Adapted from Order for Confirmation: Affirmation of Baptism in Book of Worship, United Church of Christ.
Christmas has come and gone. Except for Orthodox Christians who are celebrating today. As I get ready to pack up decorations two memories and a poem come to mind.
My favorite new memory: the cheering of a child at the end of every Christmas carol at the family friendly Christmas Eve service we attended. It felt like a celebration of the music. But could easily have been a cheering of the lyrics. Joyful and absolutely appropriate.
Another lingering memory: the Peace Candles at both Urbandale United Church of Christ and Our Lady’s Immaculate Heart Catholic Church (Ankeny). Each had been lit from a flame that began in Bethlehem and was carried to Austria and across Europe, flown to New York City and passed throughout the United States. So many, many prayers for peace.
The Work of Christmas
When the song of the angels is stilled, When the star in the sky is gone, When the kings and the princes are home, When the shepherds are back with their flocks, The work of Christmas begins: To find the lost, To heal the broken, To feed the hungry, To release the prisoner, To rebuild the nations, To bring peace among people, To make music in the heart.
Christmas, for my husband and me, means gathering with other Christians to hear the old, old story of Jesus’ birth and to sing the old familiar Christmas carols.
When serving as a pastor in a church, Christmas Eve worship is a holy celebration I’ve considered skipping (not that that was an option!). Too many expectations. Too many traditions to be kept. So many memories held by the community. So many stories that could be told – some bittersweet, some heart warming, some simply silly or fun. So much love and joy. And always, always, a moment of wonder and of hope (which is why I’d never skip it!).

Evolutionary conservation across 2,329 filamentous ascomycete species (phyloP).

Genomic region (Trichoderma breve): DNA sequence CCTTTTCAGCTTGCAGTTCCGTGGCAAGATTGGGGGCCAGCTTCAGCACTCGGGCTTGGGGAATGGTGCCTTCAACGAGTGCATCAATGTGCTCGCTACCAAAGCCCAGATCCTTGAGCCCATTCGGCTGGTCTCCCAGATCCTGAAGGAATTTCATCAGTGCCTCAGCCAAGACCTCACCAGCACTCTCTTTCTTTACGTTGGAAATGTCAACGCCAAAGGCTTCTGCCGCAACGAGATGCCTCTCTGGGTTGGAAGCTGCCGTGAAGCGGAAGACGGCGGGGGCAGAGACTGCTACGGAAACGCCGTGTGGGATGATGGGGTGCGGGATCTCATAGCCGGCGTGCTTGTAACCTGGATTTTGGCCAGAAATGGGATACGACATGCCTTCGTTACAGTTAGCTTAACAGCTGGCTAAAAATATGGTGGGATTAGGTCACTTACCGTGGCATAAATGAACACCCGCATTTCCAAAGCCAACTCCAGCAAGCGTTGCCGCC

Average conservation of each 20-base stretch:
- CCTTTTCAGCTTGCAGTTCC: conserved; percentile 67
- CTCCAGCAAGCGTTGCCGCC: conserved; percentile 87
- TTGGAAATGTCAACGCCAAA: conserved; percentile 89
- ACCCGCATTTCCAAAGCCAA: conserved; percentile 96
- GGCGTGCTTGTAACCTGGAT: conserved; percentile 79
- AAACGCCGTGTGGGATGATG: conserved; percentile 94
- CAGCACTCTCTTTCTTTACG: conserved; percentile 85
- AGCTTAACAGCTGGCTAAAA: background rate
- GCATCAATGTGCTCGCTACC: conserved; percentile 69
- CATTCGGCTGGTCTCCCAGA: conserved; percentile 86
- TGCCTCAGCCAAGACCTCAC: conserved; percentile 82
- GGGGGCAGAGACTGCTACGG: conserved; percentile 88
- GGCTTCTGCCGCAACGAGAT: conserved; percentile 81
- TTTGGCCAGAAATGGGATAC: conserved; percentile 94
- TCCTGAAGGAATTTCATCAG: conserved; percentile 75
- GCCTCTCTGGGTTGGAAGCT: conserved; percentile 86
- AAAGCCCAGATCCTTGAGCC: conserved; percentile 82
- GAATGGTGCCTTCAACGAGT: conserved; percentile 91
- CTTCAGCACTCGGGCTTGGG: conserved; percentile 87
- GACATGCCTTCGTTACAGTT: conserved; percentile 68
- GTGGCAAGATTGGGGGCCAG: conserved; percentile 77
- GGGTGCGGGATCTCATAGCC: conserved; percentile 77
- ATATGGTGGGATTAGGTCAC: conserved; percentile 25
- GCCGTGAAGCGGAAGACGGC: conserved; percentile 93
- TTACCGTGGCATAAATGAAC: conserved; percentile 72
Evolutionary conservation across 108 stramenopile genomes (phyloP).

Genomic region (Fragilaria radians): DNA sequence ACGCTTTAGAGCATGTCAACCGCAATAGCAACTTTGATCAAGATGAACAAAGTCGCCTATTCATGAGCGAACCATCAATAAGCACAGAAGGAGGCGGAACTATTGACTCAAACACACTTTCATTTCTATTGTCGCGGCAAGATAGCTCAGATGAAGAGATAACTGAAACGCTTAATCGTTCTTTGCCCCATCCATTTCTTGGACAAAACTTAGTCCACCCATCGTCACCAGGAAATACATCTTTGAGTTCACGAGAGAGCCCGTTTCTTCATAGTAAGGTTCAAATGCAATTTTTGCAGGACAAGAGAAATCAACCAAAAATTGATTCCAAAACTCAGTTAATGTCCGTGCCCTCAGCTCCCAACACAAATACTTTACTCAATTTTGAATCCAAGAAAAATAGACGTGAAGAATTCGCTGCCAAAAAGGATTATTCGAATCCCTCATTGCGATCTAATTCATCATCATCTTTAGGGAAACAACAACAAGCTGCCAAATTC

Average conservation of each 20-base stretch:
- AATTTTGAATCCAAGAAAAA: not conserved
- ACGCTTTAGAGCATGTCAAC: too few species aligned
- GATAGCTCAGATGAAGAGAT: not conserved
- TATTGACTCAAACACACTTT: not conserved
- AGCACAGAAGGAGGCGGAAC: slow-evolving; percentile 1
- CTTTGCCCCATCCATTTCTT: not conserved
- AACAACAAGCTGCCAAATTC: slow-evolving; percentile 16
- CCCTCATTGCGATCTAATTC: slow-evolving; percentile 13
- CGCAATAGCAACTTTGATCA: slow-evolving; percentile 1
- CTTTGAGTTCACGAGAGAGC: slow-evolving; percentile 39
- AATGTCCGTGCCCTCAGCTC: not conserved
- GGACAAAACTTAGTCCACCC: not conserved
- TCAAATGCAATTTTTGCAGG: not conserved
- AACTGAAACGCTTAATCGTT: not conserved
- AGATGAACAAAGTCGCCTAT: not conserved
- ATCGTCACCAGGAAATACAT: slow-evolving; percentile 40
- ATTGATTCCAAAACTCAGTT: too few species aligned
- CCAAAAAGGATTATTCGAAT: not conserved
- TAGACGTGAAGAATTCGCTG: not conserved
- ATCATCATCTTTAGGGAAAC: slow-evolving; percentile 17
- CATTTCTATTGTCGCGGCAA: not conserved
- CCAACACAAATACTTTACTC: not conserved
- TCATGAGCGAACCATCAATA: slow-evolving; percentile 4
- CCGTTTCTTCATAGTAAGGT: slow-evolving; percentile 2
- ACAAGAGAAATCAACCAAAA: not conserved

Candles on Christmas Eve are part of the tradition. The top photo shows the Advent candles – symbolizing hope, peace, joy, and love – with the Christ candle in the center; they were lit at the beginning of the service. The bottom photo shows a much cherished traditional end of Christmas Eve worship: holding a lit candle and singing “Silent Night.”
“Life is short and we have never too much time for gladdening the hearts of those who are travelling the dark journey with us. Oh be swift to love, make haste to be kind.”
– Henri Frederic Amiel (Swiss Philosopher, 1821 – 1881)
Last week did not go according to plan. Not that we had any specific plans. But instead of staying home, we dropped everything to go be with family. Short story: Mom fell. Brain bleeds, broken cheek bone, and lots of facial bruising.
The good news: she’s doing really, really well.
It could have been otherwise.
Now that we’re home and getting back to our regular routine, I’ve been thinking about a Commissioning/Benediction I’ve used at the end of many Worship services. Based on a quote (above) by Henri Frederic Amiel, it goes like this:
Life is short and we do not have much time to gladden the hearts of those who travel with us. So be swift to love, Make haste to be kind, And go in peace to love and serve the Lord.
~ ~ ~
It’s more than a flower picture, but since it is a flower I’m linking to Cee’s Flower of the Day Photo Challenge! Thank-you, Cee, for sharing beautiful flowers and encouraging the rest of us to do the same.